MANHATTAN — The city had its first human case of the West Nile virus while a record-high number of mosquitos tested positive for the disease, the Department of Health announced Friday.
The person infected with the virus, who is less than 50 years old, has another medical condition and is currently in serious condition in a Manhattan hospital, according to the agency.
The virus was discovered in mosquitos on Staten Island earlier this summer, and so far this season 337 “Mosquito pools” — or collections of bugs captured in an area and tested — have tested positive, which is a record for this point in the summer.
The number could result in more infections for 2017, Health Department officials said.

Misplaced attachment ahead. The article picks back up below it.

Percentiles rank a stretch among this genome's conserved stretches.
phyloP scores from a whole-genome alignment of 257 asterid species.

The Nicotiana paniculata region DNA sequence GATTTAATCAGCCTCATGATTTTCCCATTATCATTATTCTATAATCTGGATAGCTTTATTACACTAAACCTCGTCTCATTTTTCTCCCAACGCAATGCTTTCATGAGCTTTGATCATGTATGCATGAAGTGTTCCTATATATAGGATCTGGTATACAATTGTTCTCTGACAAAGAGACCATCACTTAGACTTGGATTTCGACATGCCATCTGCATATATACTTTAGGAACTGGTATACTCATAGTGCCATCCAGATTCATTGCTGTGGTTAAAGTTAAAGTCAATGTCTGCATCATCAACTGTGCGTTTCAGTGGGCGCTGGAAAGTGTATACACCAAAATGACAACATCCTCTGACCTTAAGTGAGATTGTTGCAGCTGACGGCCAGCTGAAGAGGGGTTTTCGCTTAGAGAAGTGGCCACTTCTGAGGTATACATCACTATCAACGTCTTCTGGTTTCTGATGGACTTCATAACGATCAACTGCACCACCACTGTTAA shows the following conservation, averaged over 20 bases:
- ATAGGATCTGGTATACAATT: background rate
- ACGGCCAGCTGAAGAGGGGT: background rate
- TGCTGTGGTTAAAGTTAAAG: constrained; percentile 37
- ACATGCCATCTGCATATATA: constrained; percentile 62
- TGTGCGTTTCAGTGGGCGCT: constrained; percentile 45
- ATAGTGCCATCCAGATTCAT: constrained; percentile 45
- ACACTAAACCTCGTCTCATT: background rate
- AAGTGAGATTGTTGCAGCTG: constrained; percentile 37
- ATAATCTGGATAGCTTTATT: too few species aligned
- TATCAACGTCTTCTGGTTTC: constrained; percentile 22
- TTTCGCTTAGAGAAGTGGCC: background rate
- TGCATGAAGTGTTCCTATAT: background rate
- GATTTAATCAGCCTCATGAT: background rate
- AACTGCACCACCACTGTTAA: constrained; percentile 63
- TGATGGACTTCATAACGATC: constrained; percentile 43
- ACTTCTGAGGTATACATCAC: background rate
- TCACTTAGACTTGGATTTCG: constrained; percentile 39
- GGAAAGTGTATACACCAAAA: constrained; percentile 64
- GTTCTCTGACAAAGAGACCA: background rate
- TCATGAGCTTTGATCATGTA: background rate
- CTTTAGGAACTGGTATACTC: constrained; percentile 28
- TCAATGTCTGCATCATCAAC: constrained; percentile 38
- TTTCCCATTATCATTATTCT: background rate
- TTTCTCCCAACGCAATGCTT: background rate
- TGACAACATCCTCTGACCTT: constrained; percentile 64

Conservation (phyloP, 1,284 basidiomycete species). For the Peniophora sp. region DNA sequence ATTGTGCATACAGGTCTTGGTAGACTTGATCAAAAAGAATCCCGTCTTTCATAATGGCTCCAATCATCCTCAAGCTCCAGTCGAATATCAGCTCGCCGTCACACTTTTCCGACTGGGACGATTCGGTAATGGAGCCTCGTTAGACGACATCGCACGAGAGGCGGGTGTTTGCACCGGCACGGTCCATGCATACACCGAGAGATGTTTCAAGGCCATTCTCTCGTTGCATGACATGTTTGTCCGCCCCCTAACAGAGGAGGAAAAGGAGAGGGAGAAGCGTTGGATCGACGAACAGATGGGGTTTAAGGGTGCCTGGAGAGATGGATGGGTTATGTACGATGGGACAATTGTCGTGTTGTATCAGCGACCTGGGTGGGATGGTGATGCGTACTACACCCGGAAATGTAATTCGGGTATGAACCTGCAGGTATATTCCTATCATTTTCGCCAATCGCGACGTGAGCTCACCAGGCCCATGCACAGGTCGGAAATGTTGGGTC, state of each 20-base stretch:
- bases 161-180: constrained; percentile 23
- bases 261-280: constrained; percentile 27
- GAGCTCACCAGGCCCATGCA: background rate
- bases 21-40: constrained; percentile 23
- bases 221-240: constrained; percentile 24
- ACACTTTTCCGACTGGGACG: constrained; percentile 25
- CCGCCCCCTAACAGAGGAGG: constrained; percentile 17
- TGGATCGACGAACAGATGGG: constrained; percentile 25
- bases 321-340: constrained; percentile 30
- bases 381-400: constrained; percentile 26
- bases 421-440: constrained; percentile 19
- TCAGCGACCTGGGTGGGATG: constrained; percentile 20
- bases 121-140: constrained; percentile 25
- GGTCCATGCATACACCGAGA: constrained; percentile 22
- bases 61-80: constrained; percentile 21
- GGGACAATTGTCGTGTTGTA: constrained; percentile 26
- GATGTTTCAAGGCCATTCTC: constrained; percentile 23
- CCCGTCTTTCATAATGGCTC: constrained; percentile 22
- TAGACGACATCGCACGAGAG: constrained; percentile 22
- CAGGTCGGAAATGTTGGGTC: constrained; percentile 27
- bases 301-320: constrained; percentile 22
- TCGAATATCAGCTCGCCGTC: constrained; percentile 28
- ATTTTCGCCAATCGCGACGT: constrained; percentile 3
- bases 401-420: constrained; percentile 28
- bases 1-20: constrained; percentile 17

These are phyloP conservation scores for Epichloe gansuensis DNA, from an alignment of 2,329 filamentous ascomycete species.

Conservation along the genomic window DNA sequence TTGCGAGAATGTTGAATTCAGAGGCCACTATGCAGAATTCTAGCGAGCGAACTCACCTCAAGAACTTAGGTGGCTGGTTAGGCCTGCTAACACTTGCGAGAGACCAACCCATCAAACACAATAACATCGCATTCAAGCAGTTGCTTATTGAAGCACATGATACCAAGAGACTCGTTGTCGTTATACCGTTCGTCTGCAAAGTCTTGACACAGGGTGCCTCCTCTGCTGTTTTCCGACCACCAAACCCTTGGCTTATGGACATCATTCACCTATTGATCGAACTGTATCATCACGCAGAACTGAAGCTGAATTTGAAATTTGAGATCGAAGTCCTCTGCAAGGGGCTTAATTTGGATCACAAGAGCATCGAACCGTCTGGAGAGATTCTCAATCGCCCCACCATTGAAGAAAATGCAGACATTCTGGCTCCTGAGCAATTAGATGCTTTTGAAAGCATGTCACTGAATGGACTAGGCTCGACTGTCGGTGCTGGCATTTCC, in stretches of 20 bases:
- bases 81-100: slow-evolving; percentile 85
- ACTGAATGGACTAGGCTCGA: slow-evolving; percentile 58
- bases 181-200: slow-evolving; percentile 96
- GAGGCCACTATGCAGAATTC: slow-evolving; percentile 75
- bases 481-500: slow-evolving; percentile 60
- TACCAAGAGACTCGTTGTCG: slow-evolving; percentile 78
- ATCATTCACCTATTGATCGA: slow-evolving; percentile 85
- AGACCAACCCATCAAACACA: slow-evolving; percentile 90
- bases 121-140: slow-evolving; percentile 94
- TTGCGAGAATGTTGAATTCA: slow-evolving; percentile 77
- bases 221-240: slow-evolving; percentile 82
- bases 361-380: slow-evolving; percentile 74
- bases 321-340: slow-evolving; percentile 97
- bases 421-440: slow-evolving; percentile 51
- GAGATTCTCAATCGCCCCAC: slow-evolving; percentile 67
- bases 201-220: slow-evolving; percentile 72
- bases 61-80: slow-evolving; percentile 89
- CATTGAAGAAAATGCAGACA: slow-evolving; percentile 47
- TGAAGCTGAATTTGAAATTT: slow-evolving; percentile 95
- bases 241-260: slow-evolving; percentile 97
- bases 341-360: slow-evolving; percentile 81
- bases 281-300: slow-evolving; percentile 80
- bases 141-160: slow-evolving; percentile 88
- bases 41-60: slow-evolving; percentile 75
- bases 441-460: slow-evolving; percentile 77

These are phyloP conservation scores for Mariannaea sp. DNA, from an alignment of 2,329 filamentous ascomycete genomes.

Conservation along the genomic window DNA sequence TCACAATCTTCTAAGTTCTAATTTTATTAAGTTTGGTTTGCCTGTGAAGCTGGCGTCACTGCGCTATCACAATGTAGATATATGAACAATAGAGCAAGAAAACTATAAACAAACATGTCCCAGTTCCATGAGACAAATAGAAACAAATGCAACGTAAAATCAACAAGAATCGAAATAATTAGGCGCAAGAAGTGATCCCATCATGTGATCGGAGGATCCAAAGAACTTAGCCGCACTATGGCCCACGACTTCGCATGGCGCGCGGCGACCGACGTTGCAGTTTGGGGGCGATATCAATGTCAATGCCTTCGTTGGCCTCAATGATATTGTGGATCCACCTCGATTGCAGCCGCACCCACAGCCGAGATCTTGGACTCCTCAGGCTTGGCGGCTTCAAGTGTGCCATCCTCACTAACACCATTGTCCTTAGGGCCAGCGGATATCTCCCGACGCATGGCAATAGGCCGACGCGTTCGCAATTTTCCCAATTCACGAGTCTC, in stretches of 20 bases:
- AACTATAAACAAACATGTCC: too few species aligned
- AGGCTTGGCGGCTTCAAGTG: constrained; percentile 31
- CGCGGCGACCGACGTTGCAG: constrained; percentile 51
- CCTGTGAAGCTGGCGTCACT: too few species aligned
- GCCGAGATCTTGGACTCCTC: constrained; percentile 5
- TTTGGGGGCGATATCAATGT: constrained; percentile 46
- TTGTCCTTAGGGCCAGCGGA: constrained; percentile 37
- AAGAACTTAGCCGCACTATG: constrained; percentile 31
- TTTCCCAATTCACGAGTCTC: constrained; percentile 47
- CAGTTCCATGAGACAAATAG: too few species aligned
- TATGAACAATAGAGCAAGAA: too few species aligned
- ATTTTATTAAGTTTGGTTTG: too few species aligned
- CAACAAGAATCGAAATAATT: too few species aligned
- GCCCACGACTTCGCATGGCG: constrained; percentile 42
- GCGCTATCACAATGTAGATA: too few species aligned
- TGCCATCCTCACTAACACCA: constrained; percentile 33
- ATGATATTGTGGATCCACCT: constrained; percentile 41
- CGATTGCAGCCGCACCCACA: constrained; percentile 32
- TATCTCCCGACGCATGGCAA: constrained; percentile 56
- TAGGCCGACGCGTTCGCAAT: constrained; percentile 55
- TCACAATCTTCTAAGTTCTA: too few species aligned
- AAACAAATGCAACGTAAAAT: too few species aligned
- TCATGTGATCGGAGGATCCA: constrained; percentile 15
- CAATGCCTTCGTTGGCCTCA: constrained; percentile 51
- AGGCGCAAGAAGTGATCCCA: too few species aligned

"The findings from our mosquito surveillance are concerning and serve as a reminder for all New Yorkers that they can take simple precautions to protect themselves and their families from mosquito bites: wear mosquito repellent, cover your arms and legs when you are outdoors, get rid of standing water, and install window screens," Health Commissioner Dr. Mary T. Bassett said in a statement.
"We will not be able to completely eradicate West Nile virus from the mosquito population, but we can reduce human transmission and save lives."
The virus was first detected in the city in 1999 and 317 people have become infected in total, with 38 of them dying. The number of human cases has ranged between three to 47 a year.
Symptoms sometimes involve flu-like conditions including headache, fever and fatigue.